The large exposed pad with the array of vias in the above image is often fully coated with solder paste prior to reflow. While the intention is to ensure the strongest possible bond in the device, the result is sometimes a particular solder defect known as voiding. When voiding occurs, defects appear in the solder, typically on large pads below SMD ICs with die-attached pads. These bottom-terminated components cannot be visually inspected for voiding following assembly, so there is a possibility for defects to arise during the assembly process.
Because these defects can go unnoticed without X-ray inspection, or they may not be caught in statistical process control, there should be some measures taken to help prevent voiding if possible. Voiding can be controlled by an assembler, by a designer, or both. In this article, we’ll look at some simple steps to help prevent voiding, particularly in bottom-terminated components with large pads.
What Causes Solder Voiding?
Although miniaturization has driven many component sizes smaller, there are many bottom-terminated components still on the market that are widely used. Some of these come in QFN, LGA, or CSP packaging with a large pad exposed on the bottom of the component. The pad is normally soldered to a large SMD landing pad, and during soldering, voids can form in the solidified solder.
The issue here is one of solder flow as the solder is not restricted across a large pad. This can result from incomplete wetting in some areas of the pad during reflow. The result is similar to what is shown below.
Joo, H.-S., et al. "Mechanical properties and microstructural evolution of solder alloys fabricated using laser-assisted bonding." Journal of Materials Science: Materials in Electronics 31 (2020): 22926-22932.
(Alt Text: Solder voiding)
Because the solution is simply one of limiting solder flow, there are two simple options that can help prevent voiding: using solder preform components and modifying footprint data.
Solder preforms are solid manufactured blocks of solder that can be placed directly on SMD pads. They can then pass through a reflow soldering oven in the standard manner as other components that have received solder paste application. The solder preforms typically used on SMD components can be in a variety of shapes or arrays (circular, square pads, etc.). Because preforms are solid, they limit the area where the solder is applied until the assembly passes through reflow.
Example solder preforms.
The advantage of using a solder preform is they are generally compatible with reflow profiles specified for other components, so they can pass through assembly without special processing. Before specifying these in your BOM or requesting them from an assembler, make sure your assembler has a process to place these (either manual or automated). Smaller solder preforms may be available in tape-and-reel packaging, so they can be easily included in automated assembly with a pick-and-place machine.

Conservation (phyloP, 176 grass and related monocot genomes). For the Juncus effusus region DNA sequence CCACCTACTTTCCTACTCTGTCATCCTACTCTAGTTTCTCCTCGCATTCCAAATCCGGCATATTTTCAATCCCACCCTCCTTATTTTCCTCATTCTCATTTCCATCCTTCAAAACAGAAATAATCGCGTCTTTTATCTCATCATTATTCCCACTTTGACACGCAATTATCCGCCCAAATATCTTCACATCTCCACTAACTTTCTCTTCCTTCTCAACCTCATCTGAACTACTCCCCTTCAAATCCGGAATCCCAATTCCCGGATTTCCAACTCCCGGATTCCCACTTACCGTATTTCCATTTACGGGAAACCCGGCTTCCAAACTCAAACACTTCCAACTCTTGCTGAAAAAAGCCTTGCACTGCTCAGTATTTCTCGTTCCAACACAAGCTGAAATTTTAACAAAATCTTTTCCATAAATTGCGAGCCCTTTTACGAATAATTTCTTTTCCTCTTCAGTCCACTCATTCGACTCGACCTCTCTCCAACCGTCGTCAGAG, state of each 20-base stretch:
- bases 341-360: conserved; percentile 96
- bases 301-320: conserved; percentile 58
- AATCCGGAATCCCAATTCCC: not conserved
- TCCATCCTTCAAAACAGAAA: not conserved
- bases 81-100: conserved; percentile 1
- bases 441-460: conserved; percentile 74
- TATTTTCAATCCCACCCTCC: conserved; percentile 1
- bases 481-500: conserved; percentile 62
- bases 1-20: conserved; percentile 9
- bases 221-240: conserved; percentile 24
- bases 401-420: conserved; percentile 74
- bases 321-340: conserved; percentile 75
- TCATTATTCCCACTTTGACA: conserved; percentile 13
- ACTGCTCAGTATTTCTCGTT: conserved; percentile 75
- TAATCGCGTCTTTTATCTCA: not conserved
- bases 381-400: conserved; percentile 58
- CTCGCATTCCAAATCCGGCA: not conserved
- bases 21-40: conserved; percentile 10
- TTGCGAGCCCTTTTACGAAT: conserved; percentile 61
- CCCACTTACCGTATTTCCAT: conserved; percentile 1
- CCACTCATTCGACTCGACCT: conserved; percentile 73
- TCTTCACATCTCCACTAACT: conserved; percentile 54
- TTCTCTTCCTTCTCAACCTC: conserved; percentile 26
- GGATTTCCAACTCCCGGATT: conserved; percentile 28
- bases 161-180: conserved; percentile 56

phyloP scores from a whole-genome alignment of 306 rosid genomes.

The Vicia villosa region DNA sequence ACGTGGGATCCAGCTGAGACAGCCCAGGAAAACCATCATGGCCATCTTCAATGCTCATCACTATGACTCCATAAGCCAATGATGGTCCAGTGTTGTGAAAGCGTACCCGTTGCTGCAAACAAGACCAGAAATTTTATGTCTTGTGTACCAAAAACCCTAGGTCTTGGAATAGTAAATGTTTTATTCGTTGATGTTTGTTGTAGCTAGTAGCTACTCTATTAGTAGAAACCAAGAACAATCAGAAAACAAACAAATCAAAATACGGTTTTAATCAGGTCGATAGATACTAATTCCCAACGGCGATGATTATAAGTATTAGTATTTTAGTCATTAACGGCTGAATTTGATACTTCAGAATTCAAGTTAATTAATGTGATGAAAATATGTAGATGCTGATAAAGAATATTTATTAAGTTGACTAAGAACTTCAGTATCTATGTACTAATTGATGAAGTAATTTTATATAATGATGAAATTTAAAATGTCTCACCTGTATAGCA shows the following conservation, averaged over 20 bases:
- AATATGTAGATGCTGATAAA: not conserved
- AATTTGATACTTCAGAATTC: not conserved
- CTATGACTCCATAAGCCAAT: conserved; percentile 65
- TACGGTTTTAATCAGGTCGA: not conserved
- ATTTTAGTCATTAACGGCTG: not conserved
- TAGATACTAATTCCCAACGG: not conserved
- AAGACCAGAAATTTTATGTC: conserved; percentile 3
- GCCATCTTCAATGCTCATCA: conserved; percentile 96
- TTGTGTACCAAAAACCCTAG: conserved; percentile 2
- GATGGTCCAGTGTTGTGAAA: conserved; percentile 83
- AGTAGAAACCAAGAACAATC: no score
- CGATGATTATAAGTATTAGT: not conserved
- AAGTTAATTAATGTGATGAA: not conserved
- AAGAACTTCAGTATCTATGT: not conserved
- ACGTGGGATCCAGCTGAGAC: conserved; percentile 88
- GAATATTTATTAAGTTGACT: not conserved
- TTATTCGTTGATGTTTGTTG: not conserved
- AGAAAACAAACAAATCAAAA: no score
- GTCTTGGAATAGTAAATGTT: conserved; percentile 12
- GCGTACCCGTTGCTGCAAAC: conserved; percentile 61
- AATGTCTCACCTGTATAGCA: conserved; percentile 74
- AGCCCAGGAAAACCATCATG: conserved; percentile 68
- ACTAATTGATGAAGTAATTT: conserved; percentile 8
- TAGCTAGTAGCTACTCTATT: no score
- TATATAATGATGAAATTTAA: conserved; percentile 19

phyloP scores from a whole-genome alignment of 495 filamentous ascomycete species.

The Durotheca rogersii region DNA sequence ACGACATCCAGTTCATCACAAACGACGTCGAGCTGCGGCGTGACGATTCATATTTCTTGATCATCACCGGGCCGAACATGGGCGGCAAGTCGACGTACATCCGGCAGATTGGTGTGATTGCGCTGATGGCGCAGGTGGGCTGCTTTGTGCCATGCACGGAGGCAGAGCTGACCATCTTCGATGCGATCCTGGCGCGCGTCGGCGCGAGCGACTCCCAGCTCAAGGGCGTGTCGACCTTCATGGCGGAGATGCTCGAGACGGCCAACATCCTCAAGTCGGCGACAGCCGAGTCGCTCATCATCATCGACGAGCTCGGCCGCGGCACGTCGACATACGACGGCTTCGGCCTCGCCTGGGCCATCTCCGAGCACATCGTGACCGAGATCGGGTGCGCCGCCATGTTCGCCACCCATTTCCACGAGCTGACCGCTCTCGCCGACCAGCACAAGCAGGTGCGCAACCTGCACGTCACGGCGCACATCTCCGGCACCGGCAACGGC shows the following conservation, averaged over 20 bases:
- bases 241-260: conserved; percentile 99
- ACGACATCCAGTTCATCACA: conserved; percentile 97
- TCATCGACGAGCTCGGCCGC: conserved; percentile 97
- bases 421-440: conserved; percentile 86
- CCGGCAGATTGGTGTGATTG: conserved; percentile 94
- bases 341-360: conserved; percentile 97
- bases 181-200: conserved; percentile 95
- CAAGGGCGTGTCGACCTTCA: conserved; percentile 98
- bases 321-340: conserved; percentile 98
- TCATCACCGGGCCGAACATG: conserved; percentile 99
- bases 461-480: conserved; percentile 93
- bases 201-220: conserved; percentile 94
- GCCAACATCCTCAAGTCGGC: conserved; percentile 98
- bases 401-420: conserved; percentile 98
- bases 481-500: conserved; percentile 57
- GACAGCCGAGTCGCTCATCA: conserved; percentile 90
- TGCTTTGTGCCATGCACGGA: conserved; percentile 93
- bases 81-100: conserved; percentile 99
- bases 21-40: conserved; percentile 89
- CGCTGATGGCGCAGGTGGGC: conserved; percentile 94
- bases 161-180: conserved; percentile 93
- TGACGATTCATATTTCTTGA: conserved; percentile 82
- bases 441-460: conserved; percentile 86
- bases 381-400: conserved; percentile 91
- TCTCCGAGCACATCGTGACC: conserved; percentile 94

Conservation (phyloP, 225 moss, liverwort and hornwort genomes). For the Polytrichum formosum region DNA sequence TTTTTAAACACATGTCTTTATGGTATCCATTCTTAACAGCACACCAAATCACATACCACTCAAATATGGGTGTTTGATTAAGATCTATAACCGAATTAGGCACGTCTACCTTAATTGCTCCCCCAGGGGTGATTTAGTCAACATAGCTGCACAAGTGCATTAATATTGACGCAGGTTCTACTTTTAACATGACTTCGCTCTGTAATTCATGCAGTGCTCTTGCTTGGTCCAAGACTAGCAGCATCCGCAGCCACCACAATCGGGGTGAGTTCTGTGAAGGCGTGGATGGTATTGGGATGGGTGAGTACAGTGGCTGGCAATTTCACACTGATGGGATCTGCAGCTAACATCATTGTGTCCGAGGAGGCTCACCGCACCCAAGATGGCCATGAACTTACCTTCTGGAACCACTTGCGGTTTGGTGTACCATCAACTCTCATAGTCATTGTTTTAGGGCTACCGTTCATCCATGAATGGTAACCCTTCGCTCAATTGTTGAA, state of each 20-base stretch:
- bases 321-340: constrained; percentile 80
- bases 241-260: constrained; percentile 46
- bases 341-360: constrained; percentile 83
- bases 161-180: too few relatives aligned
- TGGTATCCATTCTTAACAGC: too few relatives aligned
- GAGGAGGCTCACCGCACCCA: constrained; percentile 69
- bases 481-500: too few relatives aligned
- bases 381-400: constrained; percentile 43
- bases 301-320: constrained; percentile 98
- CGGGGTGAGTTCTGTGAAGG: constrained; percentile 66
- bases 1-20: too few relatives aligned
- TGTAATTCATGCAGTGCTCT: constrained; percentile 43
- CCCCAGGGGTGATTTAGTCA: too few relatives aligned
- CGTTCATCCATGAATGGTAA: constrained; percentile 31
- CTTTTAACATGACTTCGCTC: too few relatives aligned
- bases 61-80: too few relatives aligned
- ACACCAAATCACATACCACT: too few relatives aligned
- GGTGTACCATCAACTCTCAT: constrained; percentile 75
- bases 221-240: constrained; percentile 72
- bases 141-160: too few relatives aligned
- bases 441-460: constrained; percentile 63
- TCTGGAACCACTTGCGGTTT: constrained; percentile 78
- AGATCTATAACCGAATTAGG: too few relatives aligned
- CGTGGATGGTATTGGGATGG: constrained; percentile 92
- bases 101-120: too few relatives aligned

Reduce Solder Paste Area
Because solder voiding is associated with the area being occupied by solder paste on an SMD pad, the obvious option is to reduce the paste mask aperture. This can reduce BOM costs when applied to larger SMD pads that have experienced significant voiding. The reason for this is elimination of a solder preform. Reducing the solder paste area comes with a tradeoff, namely that the solder paste area is smaller and thus the mechanical strength of the bond on the SMD pad is lower.
The other equivalent option is to use solder paste printing during assembly rather than manual application of solder paste through a mask. Printing can be set to dispense in only certain areas that match the paste mask apertures. You could even form the same pattern that you might find in a solder preform by mimicking the preform shape in your paste mask layer. These paste mask designs in footprint data can have very unique shapes as shown below.
Example paste mask definition under IPC-7093A. If this footprint results in voiding, a preform can be used or the paste mask apertures could be made smaller.
As a designer, it’s your job to understand how assembly is to proceed for your bottom-terminated components. If needed, you will have to specify whether the assembler should proceed with a solder preform, and ideally you should include the preform in the BOM. Make sure to discuss placement details (whether manual or with a pick-and-place) with your manufacturer.
If you want to go through the time needed to modify footprints to reduce solder paste area, this is appropriate but consider applying this change to the global footprint used in your component libraries. If you need the modified footprint in one board, then it’s likely you will need to apply the modified footprint in other boards. Applying the change to your libraries ensures all your design data will have consistent footprints.
Whenever you need to create footprints and define placement for solder preforms, make sure you use the industry’s best CAD tools in OrCAD from Cadence to prepare your PCB design for volume assembly. OrCAD is the industry’s best PCB design and analysis software with utilities covering schematic capture, PCB layout and routing, and manufacturing. OrCAD users can access a complete set of schematic capture features, mixed-signal simulations in PSpice, and powerful CAD features, and much more.